Three things to consider…
Quit as soon as possible
Do you feel like the job is just taking way more from you than it’s giving you? Does the idea of leaving feel better to you than the idea of staying? Meaning; you just don’t see anything rewarding about staying on any longer than you can control. If it’s to the point where just about any other place seems better than remaining, maybe you’re to the point that quitting is a much better, healthier, sound decision for you.
I once had a position that the closer I got to the job, the more ill I felt. I’d get this ball of tension on the back of my neck. A mild headache would set in. When I arrived, once I parked, I’d sit in the car for a few minutes. I literally dreaded going in the building. Any happiness I’d felt had long left. Happy just didn’t enter the building with me anymore. As a matter of fact, happy didn’t even get in the car with me anymore. It just stayed at home. I would exit the car feeling so down. That down feeling increased over the course of about two weeks. Then, one day, I got off the elevator, arrived at my desk, logged on the computer and before I realized it, I was accessing e-mail, typing a resignation letter, offering two weeks notice. Totally unplanned!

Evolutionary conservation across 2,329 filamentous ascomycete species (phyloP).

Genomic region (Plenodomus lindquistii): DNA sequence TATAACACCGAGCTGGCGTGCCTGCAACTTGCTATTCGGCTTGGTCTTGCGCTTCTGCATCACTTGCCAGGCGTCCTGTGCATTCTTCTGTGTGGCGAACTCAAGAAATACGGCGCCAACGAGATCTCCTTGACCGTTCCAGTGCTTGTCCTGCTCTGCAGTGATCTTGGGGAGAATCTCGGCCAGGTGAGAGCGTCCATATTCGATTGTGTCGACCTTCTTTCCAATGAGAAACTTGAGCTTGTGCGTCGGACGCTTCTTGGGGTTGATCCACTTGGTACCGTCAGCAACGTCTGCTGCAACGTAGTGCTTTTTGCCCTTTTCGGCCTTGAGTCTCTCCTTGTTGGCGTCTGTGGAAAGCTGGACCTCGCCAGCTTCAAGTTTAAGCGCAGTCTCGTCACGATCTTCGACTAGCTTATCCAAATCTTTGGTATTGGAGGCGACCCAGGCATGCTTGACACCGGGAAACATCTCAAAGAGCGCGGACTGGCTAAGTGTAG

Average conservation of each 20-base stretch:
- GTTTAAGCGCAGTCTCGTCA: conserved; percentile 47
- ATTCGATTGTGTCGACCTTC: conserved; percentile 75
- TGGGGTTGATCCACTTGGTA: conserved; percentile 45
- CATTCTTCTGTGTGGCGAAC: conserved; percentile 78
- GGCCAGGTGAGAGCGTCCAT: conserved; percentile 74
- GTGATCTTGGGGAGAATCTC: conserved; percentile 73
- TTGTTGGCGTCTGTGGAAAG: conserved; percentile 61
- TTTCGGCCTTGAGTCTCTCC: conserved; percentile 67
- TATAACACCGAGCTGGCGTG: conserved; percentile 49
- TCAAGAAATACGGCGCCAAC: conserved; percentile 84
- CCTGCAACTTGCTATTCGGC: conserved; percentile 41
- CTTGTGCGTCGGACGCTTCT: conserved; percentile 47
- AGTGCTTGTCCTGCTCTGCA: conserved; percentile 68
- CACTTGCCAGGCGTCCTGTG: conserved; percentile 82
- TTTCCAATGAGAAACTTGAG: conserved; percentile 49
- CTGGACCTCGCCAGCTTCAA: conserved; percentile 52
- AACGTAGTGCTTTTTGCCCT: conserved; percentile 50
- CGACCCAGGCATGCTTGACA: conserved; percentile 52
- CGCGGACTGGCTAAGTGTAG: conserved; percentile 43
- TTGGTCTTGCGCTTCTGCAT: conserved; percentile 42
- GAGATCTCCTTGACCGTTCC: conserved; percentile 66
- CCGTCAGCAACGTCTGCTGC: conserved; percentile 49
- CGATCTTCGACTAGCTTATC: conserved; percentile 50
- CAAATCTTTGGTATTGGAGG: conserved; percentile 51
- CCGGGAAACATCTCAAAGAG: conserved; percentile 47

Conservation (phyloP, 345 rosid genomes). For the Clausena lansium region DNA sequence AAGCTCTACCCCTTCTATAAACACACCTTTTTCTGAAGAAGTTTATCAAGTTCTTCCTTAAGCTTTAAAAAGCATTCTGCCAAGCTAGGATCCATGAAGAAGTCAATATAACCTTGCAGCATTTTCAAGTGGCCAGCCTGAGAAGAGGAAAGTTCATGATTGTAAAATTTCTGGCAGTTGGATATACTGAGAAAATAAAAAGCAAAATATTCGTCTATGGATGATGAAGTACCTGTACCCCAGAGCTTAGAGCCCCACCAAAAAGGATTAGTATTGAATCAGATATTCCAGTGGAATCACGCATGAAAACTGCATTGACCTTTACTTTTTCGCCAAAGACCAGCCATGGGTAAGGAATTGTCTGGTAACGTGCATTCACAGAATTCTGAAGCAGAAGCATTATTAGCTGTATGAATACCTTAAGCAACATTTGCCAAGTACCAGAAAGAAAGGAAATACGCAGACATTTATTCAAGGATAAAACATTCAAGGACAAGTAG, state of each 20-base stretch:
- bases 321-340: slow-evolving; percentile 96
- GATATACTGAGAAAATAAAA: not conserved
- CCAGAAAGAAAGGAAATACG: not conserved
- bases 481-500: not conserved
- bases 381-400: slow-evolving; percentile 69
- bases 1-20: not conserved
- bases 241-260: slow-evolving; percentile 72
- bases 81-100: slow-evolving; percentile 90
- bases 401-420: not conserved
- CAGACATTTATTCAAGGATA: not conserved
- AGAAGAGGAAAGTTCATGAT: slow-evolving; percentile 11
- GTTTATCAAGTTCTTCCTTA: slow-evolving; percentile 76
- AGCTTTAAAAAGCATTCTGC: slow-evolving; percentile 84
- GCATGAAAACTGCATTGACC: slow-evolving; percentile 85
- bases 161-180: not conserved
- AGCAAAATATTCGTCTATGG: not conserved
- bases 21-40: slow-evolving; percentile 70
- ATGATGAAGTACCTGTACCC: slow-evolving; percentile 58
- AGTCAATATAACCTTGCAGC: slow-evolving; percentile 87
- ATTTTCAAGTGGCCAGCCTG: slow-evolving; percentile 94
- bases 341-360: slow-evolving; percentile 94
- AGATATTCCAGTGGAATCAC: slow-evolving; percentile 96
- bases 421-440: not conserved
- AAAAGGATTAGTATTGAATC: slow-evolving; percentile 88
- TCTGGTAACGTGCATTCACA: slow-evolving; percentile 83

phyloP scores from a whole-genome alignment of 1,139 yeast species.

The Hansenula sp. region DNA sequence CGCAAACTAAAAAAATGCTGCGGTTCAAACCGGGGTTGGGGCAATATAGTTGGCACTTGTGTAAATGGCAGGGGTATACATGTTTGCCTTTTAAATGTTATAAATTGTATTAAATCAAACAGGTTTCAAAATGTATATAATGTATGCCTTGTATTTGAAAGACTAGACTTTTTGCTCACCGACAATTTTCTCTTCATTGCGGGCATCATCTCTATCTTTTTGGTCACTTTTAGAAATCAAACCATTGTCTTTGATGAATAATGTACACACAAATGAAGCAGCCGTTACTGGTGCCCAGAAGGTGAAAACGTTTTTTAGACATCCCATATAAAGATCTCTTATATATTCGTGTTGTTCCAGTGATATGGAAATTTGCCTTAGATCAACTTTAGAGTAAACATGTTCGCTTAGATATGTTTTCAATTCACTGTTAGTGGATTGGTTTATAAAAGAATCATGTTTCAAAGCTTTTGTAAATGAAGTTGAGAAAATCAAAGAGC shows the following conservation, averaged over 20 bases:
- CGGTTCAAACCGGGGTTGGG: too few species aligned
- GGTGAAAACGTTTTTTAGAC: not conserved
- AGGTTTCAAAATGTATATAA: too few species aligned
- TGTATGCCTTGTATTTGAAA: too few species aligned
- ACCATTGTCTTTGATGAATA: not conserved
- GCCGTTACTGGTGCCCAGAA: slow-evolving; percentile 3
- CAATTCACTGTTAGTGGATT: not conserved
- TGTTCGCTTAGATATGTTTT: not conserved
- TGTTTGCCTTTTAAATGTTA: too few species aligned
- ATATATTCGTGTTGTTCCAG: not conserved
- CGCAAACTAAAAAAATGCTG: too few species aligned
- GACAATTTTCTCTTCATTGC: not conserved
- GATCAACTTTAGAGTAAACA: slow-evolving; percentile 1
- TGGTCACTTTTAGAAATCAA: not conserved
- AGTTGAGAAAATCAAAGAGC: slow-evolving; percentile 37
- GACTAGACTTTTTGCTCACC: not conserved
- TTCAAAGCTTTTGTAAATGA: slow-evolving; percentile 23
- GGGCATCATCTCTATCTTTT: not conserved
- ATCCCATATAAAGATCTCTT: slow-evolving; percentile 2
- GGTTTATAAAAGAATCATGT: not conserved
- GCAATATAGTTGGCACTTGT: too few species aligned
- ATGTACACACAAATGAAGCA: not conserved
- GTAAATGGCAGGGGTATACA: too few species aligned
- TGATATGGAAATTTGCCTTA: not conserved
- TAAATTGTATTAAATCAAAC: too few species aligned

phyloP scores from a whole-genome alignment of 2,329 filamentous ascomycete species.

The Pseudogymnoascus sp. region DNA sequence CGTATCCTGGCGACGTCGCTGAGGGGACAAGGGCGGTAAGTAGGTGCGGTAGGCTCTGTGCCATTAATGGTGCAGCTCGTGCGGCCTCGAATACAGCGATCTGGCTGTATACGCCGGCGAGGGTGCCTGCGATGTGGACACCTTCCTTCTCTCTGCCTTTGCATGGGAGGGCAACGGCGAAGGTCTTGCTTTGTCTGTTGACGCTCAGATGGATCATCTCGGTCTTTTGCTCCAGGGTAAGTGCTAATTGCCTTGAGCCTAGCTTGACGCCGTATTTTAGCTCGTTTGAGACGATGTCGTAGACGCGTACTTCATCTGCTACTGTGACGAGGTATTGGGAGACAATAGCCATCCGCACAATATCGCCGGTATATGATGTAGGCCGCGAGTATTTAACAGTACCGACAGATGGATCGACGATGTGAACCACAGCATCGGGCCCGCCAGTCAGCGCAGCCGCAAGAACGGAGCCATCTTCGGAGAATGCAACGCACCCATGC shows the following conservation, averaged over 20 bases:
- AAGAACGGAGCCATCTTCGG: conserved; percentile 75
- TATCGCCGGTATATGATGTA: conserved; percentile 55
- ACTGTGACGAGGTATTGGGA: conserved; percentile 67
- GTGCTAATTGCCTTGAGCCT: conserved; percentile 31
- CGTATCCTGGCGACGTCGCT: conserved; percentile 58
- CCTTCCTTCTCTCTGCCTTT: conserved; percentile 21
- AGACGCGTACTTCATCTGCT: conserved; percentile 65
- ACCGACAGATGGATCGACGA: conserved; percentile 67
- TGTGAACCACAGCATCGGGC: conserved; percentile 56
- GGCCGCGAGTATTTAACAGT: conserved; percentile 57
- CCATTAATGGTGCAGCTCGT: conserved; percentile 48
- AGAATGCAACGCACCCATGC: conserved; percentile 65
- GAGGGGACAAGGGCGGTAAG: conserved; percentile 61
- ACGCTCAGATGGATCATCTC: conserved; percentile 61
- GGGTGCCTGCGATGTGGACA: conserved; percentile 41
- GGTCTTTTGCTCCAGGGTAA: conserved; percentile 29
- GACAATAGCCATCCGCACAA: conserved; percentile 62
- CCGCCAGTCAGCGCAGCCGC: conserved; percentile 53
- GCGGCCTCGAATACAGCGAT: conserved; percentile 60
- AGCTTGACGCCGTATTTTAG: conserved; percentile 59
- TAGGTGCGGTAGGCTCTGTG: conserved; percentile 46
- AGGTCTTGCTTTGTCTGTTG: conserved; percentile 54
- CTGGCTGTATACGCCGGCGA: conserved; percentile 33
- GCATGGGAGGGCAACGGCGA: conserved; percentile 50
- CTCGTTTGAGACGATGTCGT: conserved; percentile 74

I lasted one week more. I was so bold as to ask and was granted permission to use the one week vacation time I’d already accumulated. I hated that job so much. In part, because I’d lost the ability to believe in their mission or see the employer, at least not that department, as being ethical. They seemed to just care about making sales (getting new customers). I cared about them coming on board for all the right reasons, as informed customers and staying because it was a good decision, a good fit, for them; not the company. The golden rule wasn’t a standard. Leaving, ASAP, was absolutely the right, healthy decision for me.